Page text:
If I was perfectly on track with my goal right now, I would be at 500 miles for the year. As it stands, I broke the 700 mile mark last weekend. I’m feeling okay about the whole situation and enjoying running as much as I ever have. Crossing my fingers and toes that I’m not somehow jinxing myself by publishing any of this nonsense. Knock on wood that I can stay healthy and injury free for the rest of the year (and the rest of my life, haha). Hey, shoot for the moon, land in the starts, right?

Left: the most brutal foam roller I have ever used. Right: pre-run selfie in summer gear, 17 lbs lighter than Jan 1.

Beyond the Streets NYC

Hadn’t shot anything for Snob in a while. When I saw that “Beyond the Streets” was coming to my neighborhood, I raised my hand. I was able to get in the Thursday before it opened to the public, and it was mostly empty. There is a lot of good stuff from some of my favorite contemporary artists, many of them local. I would highly recommend checking it out, if you are into this sort of thing (or even if you are just dying to see what it looks like inside of that gorgeous new building at 25 Kent). Here are a few of the snaps.

Faile

The shark is by RISK. It is nicely juxtaposed with a tribute to the late great NEKST.

RISK

CR Styek III

Parla

Futura 2000

Bill Barminski

KATSU

Craig Costello

Bill Barminski

Takashi Murakami

Futura 2000

Summer Wristwatch (2.0)

My left hand (and part of my left arm at 5 to 7 PM) with a time piece that I endorse.

I stated the case for a summer wristwatch a few years ago. I’ll admit that these little guys don’t usually last that long. But, that is part of the point, right? It is the watch that you put on when you are doing some sort of activity where there is a (high-ish) possibility that it gets smacked against something, or massively scratched while doing some manual work on something. No? Just me? Anyway, I was reading a certain website the other day and saw a deal that I could not refuse. This Japanese built, solar powered gem is the summer watch of my dreams. It comes with a chronograph and a sub-4 hundo pricetag. To be clear, this is not sponcon in any respect. In further honesty, I used to have an aversion to non-swiss watches with chrono. But, dude, I have had this thing for a few days now in gross NYC summer weather, and I fully endorse this piece. That’s all.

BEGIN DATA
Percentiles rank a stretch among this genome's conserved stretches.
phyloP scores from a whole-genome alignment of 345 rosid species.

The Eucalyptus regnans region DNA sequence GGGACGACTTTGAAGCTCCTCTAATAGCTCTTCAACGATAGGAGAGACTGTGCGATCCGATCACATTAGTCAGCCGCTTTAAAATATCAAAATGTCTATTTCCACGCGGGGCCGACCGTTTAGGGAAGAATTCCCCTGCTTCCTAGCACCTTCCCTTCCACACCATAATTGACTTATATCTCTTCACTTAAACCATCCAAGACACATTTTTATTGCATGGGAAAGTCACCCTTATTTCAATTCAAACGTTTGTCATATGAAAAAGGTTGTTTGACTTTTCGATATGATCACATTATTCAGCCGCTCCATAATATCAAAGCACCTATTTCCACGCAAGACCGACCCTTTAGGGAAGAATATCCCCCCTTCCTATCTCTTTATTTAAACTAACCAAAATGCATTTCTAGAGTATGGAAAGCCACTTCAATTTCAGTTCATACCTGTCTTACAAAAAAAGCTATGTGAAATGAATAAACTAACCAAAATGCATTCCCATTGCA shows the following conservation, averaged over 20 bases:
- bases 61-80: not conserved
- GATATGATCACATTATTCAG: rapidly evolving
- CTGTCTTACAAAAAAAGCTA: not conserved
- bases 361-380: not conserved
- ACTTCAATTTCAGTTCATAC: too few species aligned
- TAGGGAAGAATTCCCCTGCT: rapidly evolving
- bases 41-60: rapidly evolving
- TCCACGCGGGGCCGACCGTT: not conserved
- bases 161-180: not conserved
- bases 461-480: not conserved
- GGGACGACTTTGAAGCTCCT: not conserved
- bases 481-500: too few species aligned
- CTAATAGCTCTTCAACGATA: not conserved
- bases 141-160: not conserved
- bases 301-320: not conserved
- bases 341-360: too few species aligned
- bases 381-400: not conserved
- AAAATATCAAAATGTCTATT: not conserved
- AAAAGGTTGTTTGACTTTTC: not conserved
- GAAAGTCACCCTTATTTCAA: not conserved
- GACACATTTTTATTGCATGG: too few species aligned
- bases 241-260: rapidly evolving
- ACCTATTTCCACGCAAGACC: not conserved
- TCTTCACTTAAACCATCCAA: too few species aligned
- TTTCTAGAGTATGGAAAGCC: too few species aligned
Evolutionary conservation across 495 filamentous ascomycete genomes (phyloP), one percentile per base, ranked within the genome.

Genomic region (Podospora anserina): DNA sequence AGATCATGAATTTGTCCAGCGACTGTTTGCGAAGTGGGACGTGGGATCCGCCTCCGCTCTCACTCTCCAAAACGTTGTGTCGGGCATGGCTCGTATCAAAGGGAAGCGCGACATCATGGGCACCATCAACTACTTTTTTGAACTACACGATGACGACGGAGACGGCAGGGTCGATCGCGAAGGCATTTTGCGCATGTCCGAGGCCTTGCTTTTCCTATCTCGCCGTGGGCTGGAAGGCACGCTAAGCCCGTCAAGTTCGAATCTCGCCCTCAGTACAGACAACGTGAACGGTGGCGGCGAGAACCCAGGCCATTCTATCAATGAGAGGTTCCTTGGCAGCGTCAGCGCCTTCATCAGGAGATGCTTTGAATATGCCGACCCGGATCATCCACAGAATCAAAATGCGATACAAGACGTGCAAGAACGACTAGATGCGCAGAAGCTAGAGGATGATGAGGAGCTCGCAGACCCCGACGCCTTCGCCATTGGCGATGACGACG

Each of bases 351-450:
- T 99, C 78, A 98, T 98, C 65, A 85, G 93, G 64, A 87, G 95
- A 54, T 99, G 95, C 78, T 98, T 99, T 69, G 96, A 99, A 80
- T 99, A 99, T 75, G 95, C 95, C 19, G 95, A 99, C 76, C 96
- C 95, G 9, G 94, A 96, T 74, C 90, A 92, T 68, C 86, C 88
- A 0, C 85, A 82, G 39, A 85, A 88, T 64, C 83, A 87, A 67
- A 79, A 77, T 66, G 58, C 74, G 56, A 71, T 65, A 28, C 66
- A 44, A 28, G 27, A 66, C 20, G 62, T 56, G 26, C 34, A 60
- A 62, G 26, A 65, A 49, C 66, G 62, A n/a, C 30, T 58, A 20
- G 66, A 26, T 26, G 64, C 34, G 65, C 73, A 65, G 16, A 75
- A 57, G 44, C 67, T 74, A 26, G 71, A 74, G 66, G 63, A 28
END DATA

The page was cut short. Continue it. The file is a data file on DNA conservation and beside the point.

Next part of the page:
Q1 2019 Running Update

Excerpted selfies from some garbage social media app circa Jan 2019

Guys, it seems like I might have become serious about running again. I have always been such a fair weather runner that there is at least one occasion in the last 18 months where I skipped a destination marathon (having already arrived at the destination) because of crappy weather. Around October of last year, I told myself that I was going to go ahead and try to run through the winter this time. This was not because I had delusions of grandeur that my middle aged self was about to unleash the record breaking runner that cold weather had always been stifling. It was more a result of the fact that I had finally joined a gym that was very close to my office and also very close to Central Park.

Prior to joining the gym (for my first time ever) my biggest obstacle to winter running was the fact that I was relegated to running either before or after work. This is no problem in the summer months. It gets light at 5:30 AM and dark at 9:30. Run at 5:30 AM and you can get those cooler 70 degree temps, then still have a few mins after the shower to stop sweating before putting on office attire. After work in the summer, also awesome. No sun equals no problem when the temps are headed back into the comfort zone from the oppressively hot zone.  But in the winter…. forget about it. I’m not going to wake up extra early and get out of bed when it is pitch black and 15 degrees outside to run in the howling wind. Kudos to those who can do that. I know plenty of people who think that I’m a weakling with no self control for admitting as much. To those people I say, “you are probably right, and I wish I was more like you.”